Profile: Sophomore Gabriel Avina Has Multicultural Upbringing

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Gabriel Avina.  Photo by Melissa Stihl/Foghorn
Gabriel Avina. Photo by Melissa Stihl/Foghorn

It’s not every day that one meets a person who has traveled extensively or has lived outside of the United States, except, that is, if you are from San Francisco. Gabriel Avina, a sophomore and Asian studies major, knows how important and how different cultures can be, having spent most of his life living in Asia.

As a six-month-old infant, Avina’s family moved away from New York where Avina was born and settled down in Bhutan, or “mountain country” as Avina calls it. Bhutan is located high up in the Himalayas and surrounded by the countries China, India, Bangladesh, and Nepal. Bhutan, “land of the thunder dragon,”  opened its doors to technology and the beginnings of democracy in 2007. Bhutan shares the same culture as Tibet and practices Buddhism.

Avina had to move because his father worked with the United Nations Development Program (UNDP) and was often relocated.  Now Avina’s mother works as a jewelry designer and his father works for Microsoft. After living in Bhutan for four years, the family then moved to Laos for another four years, and finally Thailand for eight years. Rather than feeling unsettled, Avina calls his upbringing a, “wonderful experience—I’ve got a lot of perspective on life since I have lived in various countries amongst unique cultures. That’s why I’m probably taking Asian Studies right now, because I have a good understanding of other cultures because of my upbringing.”

However, even though understanding a multitude of diverse cultures, places, and people were intriguing for Avina, he did admit that moving around was difficult at times. In fact, he admitted that, “It’s hard not knowing anyone for more than five years. I’ve met a lot of people that I’ve lost contact with.” Regardless, Avina plans to do a lot more traveling, to places such as Asia, Southeast Asia, India, and France.

When asked how he felt when he first arrived back in the United States, and California for that matter, his answer was “culture shocked.” He went on to explain that he had visited it a couple times before, but he did not understand a lot of the references. Furthermore, he said that more of his emotions were based on missing home rather than concentrating on where he now saw himself. Avina said, “People overseas are much more informed and kids are more culturally aware and tolerant. Here, politics are much more internal.”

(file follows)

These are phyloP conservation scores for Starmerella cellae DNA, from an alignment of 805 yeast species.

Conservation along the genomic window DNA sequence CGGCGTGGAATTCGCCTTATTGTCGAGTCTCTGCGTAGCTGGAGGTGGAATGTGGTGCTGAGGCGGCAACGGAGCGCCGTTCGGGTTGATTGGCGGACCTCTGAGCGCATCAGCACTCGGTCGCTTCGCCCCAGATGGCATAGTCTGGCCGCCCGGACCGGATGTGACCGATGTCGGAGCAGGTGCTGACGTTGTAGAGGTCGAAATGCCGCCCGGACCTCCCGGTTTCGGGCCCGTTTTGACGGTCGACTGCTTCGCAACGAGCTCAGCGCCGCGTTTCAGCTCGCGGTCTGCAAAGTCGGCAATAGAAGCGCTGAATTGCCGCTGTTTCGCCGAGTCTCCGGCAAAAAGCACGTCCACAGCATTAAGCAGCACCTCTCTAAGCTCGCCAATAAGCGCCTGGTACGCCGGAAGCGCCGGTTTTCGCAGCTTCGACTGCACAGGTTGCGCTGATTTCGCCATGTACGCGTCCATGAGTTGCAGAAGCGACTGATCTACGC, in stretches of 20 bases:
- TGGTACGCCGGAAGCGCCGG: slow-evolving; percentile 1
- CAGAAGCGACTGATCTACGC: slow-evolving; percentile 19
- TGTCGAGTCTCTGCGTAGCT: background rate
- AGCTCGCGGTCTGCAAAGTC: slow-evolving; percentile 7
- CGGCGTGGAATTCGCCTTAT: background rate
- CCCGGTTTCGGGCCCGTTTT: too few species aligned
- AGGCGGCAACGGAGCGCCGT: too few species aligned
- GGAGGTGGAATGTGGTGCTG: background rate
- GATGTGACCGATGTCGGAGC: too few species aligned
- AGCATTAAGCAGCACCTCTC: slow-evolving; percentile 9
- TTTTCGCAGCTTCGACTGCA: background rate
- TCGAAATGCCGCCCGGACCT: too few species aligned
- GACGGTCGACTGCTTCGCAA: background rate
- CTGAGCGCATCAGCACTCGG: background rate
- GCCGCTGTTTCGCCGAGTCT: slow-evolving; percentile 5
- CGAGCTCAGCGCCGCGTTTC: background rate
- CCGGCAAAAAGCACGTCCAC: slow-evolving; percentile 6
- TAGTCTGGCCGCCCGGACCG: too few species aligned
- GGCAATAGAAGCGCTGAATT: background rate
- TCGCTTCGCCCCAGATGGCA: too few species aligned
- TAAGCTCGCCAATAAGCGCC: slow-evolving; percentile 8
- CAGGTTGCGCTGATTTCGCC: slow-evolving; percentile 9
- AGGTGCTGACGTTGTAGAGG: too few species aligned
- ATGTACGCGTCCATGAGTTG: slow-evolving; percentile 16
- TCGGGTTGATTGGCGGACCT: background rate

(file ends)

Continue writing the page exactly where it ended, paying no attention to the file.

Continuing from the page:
Instead of becoming familiar with Hollywood enchantment, he was familiar with a far more unique magic. Growing up in Thailand, he encountered a lot of folklore. Stories of yeti sightings and magical forest and mountain spirits surround Avina’s childhood. As in the culture, one is respectful of all that is around, plants and animals alike.

Candace Stevenson wrote to congress members to change earthquake safety policies after her father Joseph Stevenson (also shown) was fatally injured in the 1989 Loma Prieta earthquake.  Photo Courtesy of Candace Stevenson
Candace Stevenson wrote to congress members to change earthquake safety policies after her father Joseph Stevenson (also shown) was fatally injured in the 1989 Loma Prieta earthquake. Photo Courtesy of Candace Stevenson

For a college experience, Avina describes San Francisco as open-minded and “fresh.” He said, “There was no where else I could really come after where I’ve been.” For all those who are considering study abroad, Avina’s message is simple, “Travel is important, especially when you are growing up. Experiencing other countries leads to a much broader perspective on the world.”

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